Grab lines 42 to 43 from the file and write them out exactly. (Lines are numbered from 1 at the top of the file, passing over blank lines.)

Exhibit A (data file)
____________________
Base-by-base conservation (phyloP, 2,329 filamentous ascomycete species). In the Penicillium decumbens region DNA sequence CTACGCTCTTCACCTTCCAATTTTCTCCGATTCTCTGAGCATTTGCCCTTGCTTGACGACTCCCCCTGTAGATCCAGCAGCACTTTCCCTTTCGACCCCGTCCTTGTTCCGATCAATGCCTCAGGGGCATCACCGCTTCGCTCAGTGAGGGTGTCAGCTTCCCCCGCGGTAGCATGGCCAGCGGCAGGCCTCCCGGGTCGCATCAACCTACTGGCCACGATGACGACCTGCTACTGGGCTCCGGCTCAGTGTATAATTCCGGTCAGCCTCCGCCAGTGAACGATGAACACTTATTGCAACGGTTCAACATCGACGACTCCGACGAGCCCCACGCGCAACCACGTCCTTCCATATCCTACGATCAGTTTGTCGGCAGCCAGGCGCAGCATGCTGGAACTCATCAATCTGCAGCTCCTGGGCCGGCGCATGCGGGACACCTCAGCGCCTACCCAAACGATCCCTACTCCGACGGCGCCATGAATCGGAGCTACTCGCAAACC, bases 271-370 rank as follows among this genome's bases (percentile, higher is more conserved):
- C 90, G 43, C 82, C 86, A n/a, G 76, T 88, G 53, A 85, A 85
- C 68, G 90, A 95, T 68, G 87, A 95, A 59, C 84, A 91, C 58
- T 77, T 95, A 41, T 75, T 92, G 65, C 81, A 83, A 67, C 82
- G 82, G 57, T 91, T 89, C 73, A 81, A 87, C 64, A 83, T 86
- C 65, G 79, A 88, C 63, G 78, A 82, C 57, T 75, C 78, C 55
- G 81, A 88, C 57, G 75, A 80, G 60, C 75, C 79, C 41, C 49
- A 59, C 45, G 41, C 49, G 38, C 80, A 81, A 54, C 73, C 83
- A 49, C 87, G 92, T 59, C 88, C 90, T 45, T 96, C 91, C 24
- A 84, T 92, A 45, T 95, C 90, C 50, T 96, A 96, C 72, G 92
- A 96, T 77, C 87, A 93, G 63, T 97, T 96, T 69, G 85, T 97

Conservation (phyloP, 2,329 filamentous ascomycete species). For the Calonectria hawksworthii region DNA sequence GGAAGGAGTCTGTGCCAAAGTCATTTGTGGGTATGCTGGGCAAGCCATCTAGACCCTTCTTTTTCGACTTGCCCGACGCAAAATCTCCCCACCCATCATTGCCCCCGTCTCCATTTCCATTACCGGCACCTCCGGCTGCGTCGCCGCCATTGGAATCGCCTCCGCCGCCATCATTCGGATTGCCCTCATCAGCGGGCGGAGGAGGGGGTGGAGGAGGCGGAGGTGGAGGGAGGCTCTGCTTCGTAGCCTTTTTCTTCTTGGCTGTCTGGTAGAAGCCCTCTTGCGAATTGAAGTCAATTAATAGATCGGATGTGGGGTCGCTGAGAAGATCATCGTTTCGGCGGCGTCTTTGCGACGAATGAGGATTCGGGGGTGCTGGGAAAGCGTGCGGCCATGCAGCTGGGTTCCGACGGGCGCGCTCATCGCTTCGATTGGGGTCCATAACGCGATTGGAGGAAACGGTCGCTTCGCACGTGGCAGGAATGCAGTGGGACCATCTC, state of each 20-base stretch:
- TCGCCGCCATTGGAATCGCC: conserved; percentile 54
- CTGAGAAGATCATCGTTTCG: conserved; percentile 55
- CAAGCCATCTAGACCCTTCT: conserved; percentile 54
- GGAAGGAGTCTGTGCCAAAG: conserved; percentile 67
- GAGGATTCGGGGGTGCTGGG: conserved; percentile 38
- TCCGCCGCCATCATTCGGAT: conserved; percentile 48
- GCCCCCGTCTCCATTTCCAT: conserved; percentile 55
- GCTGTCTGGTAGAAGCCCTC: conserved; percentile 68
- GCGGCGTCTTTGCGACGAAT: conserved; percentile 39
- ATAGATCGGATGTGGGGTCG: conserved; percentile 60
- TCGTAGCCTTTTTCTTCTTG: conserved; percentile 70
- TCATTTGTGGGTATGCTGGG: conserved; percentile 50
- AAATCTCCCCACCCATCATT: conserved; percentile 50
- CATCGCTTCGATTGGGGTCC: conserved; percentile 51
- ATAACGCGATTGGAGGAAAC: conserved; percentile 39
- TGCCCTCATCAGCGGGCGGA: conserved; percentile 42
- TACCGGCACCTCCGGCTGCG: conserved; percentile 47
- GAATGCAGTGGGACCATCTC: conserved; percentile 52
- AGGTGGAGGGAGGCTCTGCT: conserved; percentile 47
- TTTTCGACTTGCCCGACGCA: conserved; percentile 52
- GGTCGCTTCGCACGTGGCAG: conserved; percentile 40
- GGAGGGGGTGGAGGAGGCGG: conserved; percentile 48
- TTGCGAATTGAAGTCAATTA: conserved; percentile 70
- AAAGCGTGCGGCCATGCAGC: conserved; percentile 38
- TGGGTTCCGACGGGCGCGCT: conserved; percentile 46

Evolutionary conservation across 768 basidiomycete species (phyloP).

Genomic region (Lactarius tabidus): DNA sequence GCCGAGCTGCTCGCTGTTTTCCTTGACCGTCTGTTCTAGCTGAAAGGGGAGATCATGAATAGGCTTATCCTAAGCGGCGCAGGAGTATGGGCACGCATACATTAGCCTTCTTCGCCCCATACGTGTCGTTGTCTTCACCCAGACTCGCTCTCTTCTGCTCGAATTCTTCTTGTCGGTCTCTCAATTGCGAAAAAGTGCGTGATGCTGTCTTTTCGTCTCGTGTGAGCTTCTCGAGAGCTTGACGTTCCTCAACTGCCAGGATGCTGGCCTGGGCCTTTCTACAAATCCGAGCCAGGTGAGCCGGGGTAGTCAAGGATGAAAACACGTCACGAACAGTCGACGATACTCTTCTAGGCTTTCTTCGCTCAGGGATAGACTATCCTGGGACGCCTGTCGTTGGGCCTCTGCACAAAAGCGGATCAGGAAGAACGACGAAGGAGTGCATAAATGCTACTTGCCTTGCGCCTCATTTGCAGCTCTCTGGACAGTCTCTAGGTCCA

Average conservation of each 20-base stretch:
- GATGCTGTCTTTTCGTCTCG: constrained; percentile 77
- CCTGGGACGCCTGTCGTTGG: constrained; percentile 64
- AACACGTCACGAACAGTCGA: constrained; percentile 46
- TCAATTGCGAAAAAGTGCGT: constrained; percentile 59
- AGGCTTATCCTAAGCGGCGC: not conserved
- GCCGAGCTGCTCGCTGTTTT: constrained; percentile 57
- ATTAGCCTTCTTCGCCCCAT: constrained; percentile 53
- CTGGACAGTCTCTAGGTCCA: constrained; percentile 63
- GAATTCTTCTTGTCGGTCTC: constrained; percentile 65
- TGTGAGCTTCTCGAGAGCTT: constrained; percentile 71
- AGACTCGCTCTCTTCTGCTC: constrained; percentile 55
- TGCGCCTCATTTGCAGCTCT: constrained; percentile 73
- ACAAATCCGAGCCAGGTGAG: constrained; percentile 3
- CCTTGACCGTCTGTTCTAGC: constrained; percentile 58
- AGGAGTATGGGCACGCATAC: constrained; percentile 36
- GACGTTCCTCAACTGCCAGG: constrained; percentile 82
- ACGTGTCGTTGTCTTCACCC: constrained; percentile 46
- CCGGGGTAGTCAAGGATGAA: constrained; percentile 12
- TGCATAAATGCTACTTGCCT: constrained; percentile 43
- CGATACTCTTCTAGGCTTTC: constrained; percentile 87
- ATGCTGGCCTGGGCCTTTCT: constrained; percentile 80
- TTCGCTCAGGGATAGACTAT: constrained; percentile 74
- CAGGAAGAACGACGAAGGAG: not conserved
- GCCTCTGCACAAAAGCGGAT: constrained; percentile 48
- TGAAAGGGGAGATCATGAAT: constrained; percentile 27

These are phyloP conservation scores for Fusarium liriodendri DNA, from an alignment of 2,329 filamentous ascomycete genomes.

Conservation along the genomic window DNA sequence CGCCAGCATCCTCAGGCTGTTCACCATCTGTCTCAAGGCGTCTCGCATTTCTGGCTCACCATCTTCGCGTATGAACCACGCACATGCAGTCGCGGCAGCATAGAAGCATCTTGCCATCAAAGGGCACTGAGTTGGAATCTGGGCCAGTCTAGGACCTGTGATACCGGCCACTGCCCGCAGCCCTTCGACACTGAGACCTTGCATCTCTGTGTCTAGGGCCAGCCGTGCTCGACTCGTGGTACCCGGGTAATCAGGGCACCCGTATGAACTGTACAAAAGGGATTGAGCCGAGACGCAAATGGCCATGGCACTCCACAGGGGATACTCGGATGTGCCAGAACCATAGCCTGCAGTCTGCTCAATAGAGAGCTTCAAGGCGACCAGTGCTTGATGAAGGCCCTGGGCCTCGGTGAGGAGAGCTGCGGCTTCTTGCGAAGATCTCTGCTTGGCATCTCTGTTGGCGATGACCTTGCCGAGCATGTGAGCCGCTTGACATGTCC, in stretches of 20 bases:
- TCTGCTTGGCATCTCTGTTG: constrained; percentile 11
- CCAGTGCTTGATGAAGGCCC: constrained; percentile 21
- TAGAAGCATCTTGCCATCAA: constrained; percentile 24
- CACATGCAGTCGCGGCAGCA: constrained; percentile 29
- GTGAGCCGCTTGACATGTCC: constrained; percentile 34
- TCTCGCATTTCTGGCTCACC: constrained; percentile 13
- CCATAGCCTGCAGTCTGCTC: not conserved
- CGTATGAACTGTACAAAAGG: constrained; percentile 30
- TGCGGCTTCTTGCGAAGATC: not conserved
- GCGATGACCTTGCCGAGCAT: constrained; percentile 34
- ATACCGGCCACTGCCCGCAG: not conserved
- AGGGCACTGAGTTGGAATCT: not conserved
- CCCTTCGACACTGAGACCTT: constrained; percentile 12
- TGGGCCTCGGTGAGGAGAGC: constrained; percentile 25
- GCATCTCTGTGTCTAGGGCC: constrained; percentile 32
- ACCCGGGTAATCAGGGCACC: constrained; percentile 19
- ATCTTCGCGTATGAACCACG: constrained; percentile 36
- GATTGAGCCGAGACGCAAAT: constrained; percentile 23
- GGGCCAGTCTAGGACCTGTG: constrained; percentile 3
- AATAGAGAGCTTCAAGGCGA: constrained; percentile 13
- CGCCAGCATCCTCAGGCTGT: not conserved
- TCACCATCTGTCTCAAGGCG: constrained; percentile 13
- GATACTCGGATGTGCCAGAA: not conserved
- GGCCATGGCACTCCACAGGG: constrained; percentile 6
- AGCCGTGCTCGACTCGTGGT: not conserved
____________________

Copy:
- CCTGGGACGCCTGTCGTTGG: constrained; percentile 64
- AACACGTCACGAACAGTCGA: constrained; percentile 46